By Ryan McGreal
Published June 13, 2012
Christopher Hume, the Toronto Star's It's-Time-We-Understood-Cities columnist, writes about London Mayor Boris Johnson's recent visit to Toronto to promote his new book.
Johnson, the gregarious former Conservative Minister who was elected Mayor in 2008 and just won re-election this past May, is an avid cyclist who regularly rides his bike to work.
Hume quotes him speaking in Toronto about bicycles and bike lanes:
Bicycles civilize cities. Closing bike lanes; that's not what we're doing in London. In fact, I'm very proud that bicycle use went up 15 percent last year. Bicycles put the village back in the city. It's not a war on motorists. I'm a motorist, too. We're going to keep going, extending bicycle routes all the way out to the suburbs of London.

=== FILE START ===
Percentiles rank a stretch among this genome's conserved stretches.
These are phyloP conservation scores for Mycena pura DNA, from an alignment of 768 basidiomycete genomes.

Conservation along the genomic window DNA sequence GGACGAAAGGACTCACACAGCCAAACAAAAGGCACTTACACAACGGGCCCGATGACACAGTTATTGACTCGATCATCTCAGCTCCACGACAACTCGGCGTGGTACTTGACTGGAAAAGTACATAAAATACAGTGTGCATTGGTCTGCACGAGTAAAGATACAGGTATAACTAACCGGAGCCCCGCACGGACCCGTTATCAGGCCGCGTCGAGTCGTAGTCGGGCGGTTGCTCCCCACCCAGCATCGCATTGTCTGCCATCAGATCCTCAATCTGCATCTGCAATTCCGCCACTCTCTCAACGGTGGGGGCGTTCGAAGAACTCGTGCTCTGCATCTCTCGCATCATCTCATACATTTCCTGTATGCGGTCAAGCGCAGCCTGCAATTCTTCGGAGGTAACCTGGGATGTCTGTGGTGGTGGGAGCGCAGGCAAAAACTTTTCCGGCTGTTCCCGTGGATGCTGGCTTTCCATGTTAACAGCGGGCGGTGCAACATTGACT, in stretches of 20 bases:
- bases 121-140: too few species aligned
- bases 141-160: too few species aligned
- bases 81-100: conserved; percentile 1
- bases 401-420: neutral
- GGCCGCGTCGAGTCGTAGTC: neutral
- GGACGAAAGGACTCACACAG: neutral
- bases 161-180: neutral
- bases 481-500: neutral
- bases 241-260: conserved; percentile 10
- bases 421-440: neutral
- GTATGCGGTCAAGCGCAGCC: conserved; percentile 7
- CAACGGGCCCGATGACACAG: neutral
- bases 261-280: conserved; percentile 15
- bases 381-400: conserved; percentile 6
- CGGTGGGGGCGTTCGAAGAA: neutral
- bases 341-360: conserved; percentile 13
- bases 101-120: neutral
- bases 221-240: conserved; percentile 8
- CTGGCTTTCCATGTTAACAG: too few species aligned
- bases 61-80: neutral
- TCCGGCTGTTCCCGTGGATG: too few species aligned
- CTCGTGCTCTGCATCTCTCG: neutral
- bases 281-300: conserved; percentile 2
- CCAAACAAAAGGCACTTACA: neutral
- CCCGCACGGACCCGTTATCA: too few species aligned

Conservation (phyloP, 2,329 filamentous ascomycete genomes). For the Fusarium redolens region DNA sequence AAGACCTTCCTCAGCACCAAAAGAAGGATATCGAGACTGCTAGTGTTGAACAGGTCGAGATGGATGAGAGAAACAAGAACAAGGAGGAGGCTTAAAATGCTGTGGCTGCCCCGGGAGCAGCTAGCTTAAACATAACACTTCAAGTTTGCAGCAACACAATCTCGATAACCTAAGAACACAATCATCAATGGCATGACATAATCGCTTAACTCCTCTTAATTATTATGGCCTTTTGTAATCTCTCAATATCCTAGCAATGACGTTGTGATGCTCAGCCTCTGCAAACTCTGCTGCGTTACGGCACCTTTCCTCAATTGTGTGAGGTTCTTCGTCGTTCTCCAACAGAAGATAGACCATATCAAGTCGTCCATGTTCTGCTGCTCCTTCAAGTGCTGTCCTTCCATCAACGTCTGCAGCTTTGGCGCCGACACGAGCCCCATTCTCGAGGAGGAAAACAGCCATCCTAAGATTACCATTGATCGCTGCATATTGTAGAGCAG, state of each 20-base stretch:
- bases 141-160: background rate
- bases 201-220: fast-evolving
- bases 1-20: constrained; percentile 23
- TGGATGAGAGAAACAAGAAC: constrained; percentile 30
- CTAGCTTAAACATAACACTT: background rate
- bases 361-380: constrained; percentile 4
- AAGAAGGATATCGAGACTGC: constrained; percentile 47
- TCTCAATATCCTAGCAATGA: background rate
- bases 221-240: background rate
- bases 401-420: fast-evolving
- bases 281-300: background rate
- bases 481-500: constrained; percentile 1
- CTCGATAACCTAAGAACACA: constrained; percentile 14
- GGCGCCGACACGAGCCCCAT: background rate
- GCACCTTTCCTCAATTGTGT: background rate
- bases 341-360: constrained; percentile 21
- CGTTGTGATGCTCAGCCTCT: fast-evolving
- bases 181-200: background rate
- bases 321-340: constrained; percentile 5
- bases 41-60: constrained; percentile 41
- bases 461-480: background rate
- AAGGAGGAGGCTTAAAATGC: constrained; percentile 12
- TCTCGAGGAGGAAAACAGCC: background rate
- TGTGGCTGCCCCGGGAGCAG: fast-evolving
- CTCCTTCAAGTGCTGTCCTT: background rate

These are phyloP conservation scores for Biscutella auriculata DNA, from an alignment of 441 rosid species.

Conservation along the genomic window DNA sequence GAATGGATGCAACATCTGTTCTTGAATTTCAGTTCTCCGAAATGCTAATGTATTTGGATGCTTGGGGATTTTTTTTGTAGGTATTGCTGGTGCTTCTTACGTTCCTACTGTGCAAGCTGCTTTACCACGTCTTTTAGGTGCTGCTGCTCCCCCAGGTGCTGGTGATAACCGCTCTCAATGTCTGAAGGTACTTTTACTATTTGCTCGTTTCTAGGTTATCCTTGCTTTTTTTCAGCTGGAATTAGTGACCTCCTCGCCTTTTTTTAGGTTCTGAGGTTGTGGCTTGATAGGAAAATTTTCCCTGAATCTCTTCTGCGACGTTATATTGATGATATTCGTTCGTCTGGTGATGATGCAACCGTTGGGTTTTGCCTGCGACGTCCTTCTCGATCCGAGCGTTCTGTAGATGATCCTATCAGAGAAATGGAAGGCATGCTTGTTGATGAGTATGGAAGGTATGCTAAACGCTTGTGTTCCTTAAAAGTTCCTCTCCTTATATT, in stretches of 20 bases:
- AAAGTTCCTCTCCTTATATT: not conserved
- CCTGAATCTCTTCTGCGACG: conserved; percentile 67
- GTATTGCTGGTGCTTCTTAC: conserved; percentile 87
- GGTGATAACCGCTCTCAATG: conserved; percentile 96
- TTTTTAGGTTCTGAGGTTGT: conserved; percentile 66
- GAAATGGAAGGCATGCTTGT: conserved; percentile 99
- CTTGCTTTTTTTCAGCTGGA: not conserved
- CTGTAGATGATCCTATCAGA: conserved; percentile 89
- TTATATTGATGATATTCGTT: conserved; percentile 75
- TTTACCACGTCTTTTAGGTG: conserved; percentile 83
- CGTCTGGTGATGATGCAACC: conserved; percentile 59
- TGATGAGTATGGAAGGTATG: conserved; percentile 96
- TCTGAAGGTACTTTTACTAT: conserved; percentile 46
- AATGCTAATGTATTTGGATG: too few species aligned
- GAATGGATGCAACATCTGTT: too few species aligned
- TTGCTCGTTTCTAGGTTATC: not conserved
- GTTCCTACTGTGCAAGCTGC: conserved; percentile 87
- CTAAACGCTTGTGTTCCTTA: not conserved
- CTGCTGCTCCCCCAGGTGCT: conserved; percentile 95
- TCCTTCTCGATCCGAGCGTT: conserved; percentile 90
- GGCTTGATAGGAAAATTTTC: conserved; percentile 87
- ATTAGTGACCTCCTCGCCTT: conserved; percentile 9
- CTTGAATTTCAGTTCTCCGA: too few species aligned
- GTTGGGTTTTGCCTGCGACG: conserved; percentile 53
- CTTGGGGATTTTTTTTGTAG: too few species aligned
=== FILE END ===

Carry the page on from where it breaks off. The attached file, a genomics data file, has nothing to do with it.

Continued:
In Toronto, support for bike lanes, transit and walkability is often equated with "left-wing" politics and socialism. But Johnson, like so many successful mayors of great cities, recognizes that the essential urban advantage that makes cities great transcends partisanship:
My general view is that cities are where the world's going to be in the future. I believe in cities. People who live in cities live longer, they have better health and they are better educated. Only in cities can we find the praise we all seek. Cities are where we find other people to impress. Cities are fame's echo chamber.
You can watch Johnson enthuse on Letterman about subway investments, new hop-on-hop-off buses and a 6,000 vehicle bike-share program he calls "an entirely Communist scheme put in by a Conservative mayor - and it works beautifully well".
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